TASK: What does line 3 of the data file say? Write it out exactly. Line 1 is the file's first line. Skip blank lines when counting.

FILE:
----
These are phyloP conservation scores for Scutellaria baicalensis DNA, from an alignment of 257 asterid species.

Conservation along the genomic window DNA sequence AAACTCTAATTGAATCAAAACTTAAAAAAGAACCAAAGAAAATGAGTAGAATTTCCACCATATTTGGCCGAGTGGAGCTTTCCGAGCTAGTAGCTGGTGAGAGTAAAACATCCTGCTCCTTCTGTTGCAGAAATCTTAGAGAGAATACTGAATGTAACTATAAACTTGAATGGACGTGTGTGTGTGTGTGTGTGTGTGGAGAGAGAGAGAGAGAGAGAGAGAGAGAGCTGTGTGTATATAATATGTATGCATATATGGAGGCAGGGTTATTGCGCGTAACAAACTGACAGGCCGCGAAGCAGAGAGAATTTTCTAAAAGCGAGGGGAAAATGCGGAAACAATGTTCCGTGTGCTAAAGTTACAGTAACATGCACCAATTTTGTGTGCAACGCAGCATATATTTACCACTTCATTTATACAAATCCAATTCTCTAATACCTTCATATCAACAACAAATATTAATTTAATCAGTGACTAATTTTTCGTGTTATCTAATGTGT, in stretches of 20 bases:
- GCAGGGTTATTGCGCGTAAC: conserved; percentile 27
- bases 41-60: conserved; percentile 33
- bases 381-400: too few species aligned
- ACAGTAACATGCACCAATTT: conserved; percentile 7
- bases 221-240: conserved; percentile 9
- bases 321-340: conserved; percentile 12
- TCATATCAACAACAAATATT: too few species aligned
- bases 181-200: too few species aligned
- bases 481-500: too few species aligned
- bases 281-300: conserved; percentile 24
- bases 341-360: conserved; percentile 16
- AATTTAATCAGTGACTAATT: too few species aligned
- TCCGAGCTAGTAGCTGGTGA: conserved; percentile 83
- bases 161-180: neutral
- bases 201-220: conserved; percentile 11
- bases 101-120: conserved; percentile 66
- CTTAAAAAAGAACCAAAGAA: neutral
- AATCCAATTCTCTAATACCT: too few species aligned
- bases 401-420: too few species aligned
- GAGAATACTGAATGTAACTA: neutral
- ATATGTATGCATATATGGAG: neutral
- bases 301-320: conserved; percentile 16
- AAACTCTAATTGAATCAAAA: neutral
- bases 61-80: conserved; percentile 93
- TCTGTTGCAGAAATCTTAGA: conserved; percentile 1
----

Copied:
- GCAGGGTTATTGCGCGTAAC: conserved; percentile 27